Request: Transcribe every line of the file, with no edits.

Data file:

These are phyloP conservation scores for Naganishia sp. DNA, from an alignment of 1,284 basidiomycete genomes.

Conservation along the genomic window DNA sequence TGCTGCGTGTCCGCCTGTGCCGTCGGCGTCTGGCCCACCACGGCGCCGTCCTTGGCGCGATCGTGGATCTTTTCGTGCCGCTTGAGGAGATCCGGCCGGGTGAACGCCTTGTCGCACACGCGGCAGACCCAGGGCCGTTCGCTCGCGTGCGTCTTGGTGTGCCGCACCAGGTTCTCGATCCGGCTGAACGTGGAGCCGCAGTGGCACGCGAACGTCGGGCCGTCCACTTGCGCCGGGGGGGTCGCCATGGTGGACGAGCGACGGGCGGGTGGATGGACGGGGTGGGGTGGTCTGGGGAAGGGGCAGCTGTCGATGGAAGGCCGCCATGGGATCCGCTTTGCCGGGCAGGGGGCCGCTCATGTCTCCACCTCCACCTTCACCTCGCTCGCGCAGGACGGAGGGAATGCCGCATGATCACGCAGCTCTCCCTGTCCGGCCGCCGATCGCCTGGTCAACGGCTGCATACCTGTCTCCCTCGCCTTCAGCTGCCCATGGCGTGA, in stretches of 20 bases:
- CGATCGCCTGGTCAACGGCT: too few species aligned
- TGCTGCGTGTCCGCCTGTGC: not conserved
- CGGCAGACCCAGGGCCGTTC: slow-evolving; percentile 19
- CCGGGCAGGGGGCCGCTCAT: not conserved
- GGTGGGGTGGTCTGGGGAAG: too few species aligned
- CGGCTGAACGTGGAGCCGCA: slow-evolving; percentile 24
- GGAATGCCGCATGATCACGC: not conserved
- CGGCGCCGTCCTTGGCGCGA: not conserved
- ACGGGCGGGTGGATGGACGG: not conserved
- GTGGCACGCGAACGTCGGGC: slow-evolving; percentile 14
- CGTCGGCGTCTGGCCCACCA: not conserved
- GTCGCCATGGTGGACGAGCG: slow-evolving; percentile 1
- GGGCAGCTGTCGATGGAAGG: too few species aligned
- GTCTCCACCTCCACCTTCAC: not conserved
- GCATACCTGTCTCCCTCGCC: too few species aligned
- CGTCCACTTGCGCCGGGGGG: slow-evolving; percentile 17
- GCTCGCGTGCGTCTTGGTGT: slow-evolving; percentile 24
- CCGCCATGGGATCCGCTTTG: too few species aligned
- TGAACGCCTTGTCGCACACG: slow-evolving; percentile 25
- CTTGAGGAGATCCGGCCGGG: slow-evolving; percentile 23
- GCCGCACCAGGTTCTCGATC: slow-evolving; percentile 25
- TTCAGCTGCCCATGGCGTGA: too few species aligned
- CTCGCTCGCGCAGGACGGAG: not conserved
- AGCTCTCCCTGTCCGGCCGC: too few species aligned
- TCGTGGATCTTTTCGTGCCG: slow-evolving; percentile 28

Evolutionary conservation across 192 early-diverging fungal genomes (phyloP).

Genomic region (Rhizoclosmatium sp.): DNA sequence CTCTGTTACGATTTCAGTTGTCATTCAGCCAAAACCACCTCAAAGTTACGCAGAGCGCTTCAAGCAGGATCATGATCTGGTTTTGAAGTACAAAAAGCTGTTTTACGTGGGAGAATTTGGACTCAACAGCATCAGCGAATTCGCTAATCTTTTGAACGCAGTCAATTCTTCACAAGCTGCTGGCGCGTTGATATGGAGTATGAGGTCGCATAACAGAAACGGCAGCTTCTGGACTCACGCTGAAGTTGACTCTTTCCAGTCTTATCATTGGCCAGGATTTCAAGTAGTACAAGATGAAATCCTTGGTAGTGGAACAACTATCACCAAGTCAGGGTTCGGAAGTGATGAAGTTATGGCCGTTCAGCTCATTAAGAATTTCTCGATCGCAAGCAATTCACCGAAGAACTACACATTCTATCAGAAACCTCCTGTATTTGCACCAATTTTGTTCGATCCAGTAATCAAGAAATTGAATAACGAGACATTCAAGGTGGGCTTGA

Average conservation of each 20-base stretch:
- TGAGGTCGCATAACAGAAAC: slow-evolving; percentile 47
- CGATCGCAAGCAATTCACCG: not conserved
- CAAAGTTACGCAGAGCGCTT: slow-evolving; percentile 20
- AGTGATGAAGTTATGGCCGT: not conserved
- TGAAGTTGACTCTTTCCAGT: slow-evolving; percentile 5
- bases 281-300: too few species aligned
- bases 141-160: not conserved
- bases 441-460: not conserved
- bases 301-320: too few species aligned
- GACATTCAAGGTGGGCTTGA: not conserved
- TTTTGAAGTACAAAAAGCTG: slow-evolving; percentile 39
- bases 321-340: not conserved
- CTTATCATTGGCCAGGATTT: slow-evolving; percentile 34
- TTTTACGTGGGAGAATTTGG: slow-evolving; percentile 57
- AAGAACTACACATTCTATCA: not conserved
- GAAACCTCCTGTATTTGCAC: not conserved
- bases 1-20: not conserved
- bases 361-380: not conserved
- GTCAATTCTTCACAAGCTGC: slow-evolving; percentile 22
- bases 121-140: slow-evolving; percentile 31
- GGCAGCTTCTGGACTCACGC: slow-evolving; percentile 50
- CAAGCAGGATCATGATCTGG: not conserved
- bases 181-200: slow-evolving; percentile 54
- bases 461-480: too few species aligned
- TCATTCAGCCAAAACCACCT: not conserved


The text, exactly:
These are phyloP conservation scores for Naganishia sp. DNA, from an alignment of 1,284 basidiomycete genomes.

Conservation along the genomic window DNA sequence TGCTGCGTGTCCGCCTGTGCCGTCGGCGTCTGGCCCACCACGGCGCCGTCCTTGGCGCGATCGTGGATCTTTTCGTGCCGCTTGAGGAGATCCGGCCGGGTGAACGCCTTGTCGCACACGCGGCAGACCCAGGGCCGTTCGCTCGCGTGCGTCTTGGTGTGCCGCACCAGGTTCTCGATCCGGCTGAACGTGGAGCCGCAGTGGCACGCGAACGTCGGGCCGTCCACTTGCGCCGGGGGGGTCGCCATGGTGGACGAGCGACGGGCGGGTGGATGGACGGGGTGGGGTGGTCTGGGGAAGGGGCAGCTGTCGATGGAAGGCCGCCATGGGATCCGCTTTGCCGGGCAGGGGGCCGCTCATGTCTCCACCTCCACCTTCACCTCGCTCGCGCAGGACGGAGGGAATGCCGCATGATCACGCAGCTCTCCCTGTCCGGCCGCCGATCGCCTGGTCAACGGCTGCATACCTGTCTCCCTCGCCTTCAGCTGCCCATGGCGTGA, in stretches of 20 bases:
- CGATCGCCTGGTCAACGGCT: too few species aligned
- TGCTGCGTGTCCGCCTGTGC: not conserved
- CGGCAGACCCAGGGCCGTTC: slow-evolving; percentile 19
- CCGGGCAGGGGGCCGCTCAT: not conserved
- GGTGGGGTGGTCTGGGGAAG: too few species aligned
- CGGCTGAACGTGGAGCCGCA: slow-evolving; percentile 24
- GGAATGCCGCATGATCACGC: not conserved
- CGGCGCCGTCCTTGGCGCGA: not conserved
- ACGGGCGGGTGGATGGACGG: not conserved
- GTGGCACGCGAACGTCGGGC: slow-evolving; percentile 14
- CGTCGGCGTCTGGCCCACCA: not conserved
- GTCGCCATGGTGGACGAGCG: slow-evolving; percentile 1
- GGGCAGCTGTCGATGGAAGG: too few species aligned
- GTCTCCACCTCCACCTTCAC: not conserved
- GCATACCTGTCTCCCTCGCC: too few species aligned
- CGTCCACTTGCGCCGGGGGG: slow-evolving; percentile 17
- GCTCGCGTGCGTCTTGGTGT: slow-evolving; percentile 24
- CCGCCATGGGATCCGCTTTG: too few species aligned
- TGAACGCCTTGTCGCACACG: slow-evolving; percentile 25
- CTTGAGGAGATCCGGCCGGG: slow-evolving; percentile 23
- GCCGCACCAGGTTCTCGATC: slow-evolving; percentile 25
- TTCAGCTGCCCATGGCGTGA: too few species aligned
- CTCGCTCGCGCAGGACGGAG: not conserved
- AGCTCTCCCTGTCCGGCCGC: too few species aligned
- TCGTGGATCTTTTCGTGCCG: slow-evolving; percentile 28

Evolutionary conservation across 192 early-diverging fungal genomes (phyloP).

Genomic region (Rhizoclosmatium sp.): DNA sequence CTCTGTTACGATTTCAGTTGTCATTCAGCCAAAACCACCTCAAAGTTACGCAGAGCGCTTCAAGCAGGATCATGATCTGGTTTTGAAGTACAAAAAGCTGTTTTACGTGGGAGAATTTGGACTCAACAGCATCAGCGAATTCGCTAATCTTTTGAACGCAGTCAATTCTTCACAAGCTGCTGGCGCGTTGATATGGAGTATGAGGTCGCATAACAGAAACGGCAGCTTCTGGACTCACGCTGAAGTTGACTCTTTCCAGTCTTATCATTGGCCAGGATTTCAAGTAGTACAAGATGAAATCCTTGGTAGTGGAACAACTATCACCAAGTCAGGGTTCGGAAGTGATGAAGTTATGGCCGTTCAGCTCATTAAGAATTTCTCGATCGCAAGCAATTCACCGAAGAACTACACATTCTATCAGAAACCTCCTGTATTTGCACCAATTTTGTTCGATCCAGTAATCAAGAAATTGAATAACGAGACATTCAAGGTGGGCTTGA

Average conservation of each 20-base stretch:
- TGAGGTCGCATAACAGAAAC: slow-evolving; percentile 47
- CGATCGCAAGCAATTCACCG: not conserved
- CAAAGTTACGCAGAGCGCTT: slow-evolving; percentile 20
- AGTGATGAAGTTATGGCCGT: not conserved
- TGAAGTTGACTCTTTCCAGT: slow-evolving; percentile 5
- bases 281-300: too few species aligned
- bases 141-160: not conserved
- bases 441-460: not conserved
- bases 301-320: too few species aligned
- GACATTCAAGGTGGGCTTGA: not conserved
- TTTTGAAGTACAAAAAGCTG: slow-evolving; percentile 39
- bases 321-340: not conserved
- CTTATCATTGGCCAGGATTT: slow-evolving; percentile 34
- TTTTACGTGGGAGAATTTGG: slow-evolving; percentile 57
- AAGAACTACACATTCTATCA: not conserved
- GAAACCTCCTGTATTTGCAC: not conserved
- bases 1-20: not conserved
- bases 361-380: not conserved
- GTCAATTCTTCACAAGCTGC: slow-evolving; percentile 22
- bases 121-140: slow-evolving; percentile 31
- GGCAGCTTCTGGACTCACGC: slow-evolving; percentile 50
- CAAGCAGGATCATGATCTGG: not conserved
- bases 181-200: slow-evolving; percentile 54
- bases 461-480: too few species aligned
- TCATTCAGCCAAAACCACCT: not conserved